Achieving Knowledge

Achieving Knowledge : A Virtue-Theoretic Account of Epistemic Normativity

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Description

When we affirm (or deny) that someone knows something, we are making a value judgment of sorts - we are claiming that there is something superior (or inferior) about that person's opinion, or their evidence, or perhaps about them. A central task of the theory of knowledge is to investigate the sort of evaluation at issue. This is the first book to make 'epistemic normativity,' or the normative dimension of knowledge and knowledge ascriptions, its central focus. John Greco argues that knowledge is a kind of achievement, as opposed to mere lucky success. This locates knowledge within a broader, familiar normative domain. By reflecting on our thinking and practices in this domain, it is argued, we gain insight into what knowledge is and what kind of value it has for us.
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Product details

  • Paperback | 216 pages
  • 158 x 228 x 4mm | 353g
  • Cambridge, United Kingdom
  • English
  • 2 Tables, unspecified
  • 0521144310
  • 9780521144315
  • 1,358,433

Table of contents

Preface; Part I. Epistemic Normativity: 1. Knowledge as success from ability; 2. Against deontology; 3. Against internalism; 4. Against evidentialism; Part II. Problems for Everyone: 5. The nature of knowledge; 6. The value of knowledge; 7. Knowledge and context; 8. The Pyrrhonian problematic; Part III. Problems for Reliabilism: 9. The problem of strange and fleeting processes; 10. The problem of defeating evidence; 11. The problem of easy knowledge; Bibliography; Index.
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Review Text

"Achieving Knowledge: A Virtue-Theoretic Account of Epistemic Normativity is an admirable piece of work, a well-argued and insightful book. It is a strength of the book that Greco has read widely on the topic and attempts to synthesize much of what has been written."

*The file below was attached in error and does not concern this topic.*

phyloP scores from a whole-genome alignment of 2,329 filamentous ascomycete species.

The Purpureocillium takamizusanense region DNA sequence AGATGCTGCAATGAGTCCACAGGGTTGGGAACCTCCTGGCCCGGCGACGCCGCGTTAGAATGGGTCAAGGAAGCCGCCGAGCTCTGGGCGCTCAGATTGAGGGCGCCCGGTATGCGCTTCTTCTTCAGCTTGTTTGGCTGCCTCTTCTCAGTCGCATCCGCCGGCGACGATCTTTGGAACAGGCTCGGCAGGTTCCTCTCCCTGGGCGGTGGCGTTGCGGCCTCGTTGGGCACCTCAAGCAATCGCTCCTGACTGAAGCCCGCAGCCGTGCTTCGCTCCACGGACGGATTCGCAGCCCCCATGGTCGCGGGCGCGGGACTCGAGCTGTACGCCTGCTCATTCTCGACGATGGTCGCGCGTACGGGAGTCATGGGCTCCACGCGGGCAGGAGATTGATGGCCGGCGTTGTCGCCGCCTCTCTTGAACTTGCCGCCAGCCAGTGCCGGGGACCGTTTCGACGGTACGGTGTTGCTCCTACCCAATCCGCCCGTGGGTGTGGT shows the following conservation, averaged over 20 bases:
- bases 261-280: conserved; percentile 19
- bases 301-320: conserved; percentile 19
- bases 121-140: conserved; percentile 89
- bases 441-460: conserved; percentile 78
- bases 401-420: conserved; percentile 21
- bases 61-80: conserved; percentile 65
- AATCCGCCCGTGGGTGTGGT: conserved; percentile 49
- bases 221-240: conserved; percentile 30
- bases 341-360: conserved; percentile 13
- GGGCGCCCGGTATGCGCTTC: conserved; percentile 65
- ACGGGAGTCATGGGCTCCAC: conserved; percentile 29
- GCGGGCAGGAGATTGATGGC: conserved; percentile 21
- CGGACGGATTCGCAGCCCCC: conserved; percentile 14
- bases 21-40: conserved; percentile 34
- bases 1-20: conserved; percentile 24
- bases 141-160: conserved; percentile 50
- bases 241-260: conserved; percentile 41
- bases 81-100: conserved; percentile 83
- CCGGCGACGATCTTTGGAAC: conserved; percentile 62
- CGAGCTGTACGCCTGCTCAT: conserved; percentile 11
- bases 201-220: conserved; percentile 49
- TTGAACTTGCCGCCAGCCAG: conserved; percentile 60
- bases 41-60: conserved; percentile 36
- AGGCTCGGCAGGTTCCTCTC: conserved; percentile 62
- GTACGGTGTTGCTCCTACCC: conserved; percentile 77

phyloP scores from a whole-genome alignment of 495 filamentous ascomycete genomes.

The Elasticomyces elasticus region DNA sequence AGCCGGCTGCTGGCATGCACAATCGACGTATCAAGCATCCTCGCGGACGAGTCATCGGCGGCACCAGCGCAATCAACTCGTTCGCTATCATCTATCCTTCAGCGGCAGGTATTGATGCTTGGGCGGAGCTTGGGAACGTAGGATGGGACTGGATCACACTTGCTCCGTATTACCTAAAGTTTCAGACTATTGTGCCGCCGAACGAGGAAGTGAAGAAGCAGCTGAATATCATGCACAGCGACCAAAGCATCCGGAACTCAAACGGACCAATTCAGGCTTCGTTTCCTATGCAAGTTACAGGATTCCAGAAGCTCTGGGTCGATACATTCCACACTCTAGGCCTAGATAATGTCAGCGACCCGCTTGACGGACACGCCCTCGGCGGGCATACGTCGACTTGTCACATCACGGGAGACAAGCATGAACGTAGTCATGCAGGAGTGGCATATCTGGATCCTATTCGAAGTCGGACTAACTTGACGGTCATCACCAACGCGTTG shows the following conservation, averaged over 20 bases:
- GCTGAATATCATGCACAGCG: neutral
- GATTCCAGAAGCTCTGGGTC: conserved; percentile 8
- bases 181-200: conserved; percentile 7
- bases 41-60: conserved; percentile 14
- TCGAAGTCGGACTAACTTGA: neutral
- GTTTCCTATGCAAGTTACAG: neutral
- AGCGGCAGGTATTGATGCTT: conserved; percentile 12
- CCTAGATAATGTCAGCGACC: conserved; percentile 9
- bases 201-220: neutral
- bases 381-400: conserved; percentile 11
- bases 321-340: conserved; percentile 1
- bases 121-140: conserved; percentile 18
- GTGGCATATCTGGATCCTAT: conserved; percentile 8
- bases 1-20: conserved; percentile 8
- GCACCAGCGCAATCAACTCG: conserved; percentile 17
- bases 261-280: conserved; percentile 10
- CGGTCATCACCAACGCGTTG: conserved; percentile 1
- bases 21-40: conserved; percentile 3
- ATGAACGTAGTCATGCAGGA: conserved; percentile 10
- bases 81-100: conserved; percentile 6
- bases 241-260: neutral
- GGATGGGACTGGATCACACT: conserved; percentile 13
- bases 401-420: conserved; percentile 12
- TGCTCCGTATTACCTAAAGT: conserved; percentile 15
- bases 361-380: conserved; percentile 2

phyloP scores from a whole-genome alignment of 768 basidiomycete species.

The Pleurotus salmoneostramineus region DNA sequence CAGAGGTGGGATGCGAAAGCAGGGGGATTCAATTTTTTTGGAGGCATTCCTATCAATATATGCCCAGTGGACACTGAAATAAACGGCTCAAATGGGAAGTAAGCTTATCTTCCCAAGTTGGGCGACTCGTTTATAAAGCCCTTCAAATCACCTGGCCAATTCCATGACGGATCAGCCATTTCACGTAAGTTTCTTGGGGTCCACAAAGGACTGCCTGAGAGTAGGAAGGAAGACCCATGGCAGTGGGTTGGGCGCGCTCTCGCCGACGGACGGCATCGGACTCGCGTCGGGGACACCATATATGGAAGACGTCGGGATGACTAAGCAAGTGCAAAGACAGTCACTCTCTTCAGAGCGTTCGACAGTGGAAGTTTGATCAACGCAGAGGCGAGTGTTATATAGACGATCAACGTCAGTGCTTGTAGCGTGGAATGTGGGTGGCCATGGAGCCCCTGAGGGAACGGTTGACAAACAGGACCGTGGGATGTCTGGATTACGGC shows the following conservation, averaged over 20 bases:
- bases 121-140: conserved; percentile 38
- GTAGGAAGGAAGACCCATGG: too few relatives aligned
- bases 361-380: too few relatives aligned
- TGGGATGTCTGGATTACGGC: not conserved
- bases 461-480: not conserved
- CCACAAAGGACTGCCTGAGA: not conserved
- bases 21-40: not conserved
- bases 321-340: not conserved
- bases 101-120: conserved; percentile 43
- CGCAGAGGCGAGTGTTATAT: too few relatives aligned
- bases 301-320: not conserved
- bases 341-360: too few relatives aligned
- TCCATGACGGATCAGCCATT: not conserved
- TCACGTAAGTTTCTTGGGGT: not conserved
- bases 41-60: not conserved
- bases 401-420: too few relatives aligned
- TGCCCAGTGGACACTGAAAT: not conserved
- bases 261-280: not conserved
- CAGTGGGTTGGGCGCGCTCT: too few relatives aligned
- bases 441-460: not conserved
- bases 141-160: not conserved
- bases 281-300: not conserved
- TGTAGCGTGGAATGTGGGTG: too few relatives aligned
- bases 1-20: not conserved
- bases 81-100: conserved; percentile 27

--George Lazaroiu, PhD /IISHSS, New York, Review of Contemporary Philosophy
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Review quote

"Achieving Knowledge: A Virtue-Theoretic Account of Epistemic Normativity is an admirable piece of work, a well-argued and insightful book. It is a strength of the book that Greco has read widely on the topic and attempts to synthesize much of what has been written."
--George Lazaroiu, PhD /IISHSS, New York, Review of Contemporary Philosophy "...It is an honor to review this book.... the book is an excellent example of the pursuit of an important research project.... the way the book is laid out (as well as the updatings of the papers the other chapters are based on) make the book a great read..."
--Trent Dougherty, Baylor University, American Catholic Philosophical Quarterly "...Achieving Knowledge is a very competent addition to the literature, clearly meriting the attention of the growing number of epistemologists concerned with questions of value, virtue and justification... Achieving Knowledge is fundamentally an attempt to integrate competing intuitions concerning epistemic normativity into a single unifying theory..."
--Michael-John Turp, University of Durham, UK, Philosophy in Review
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About John Greco

John Greco is the Leonard and Elizabeth Eslick Chair in Philosophy at Saint Louis University. His previous publications include Putting Skeptics in their Place: The Nature of Skeptical Arguments and their Role in Philosophical Inquiry (Cambridge, 2000). He is also the editor of The Oxford Handbook of Skepticism (2008), Sosa and his Critics (2004) as well as co-editor of Rationality and the Good (2007) and The Blackwell Guide to Epistemology (1999).
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Rating details

9 ratings
3.44 out of 5 stars
5 11% (1)
4 22% (2)
3 67% (6)
2 0% (0)
1 0% (0)
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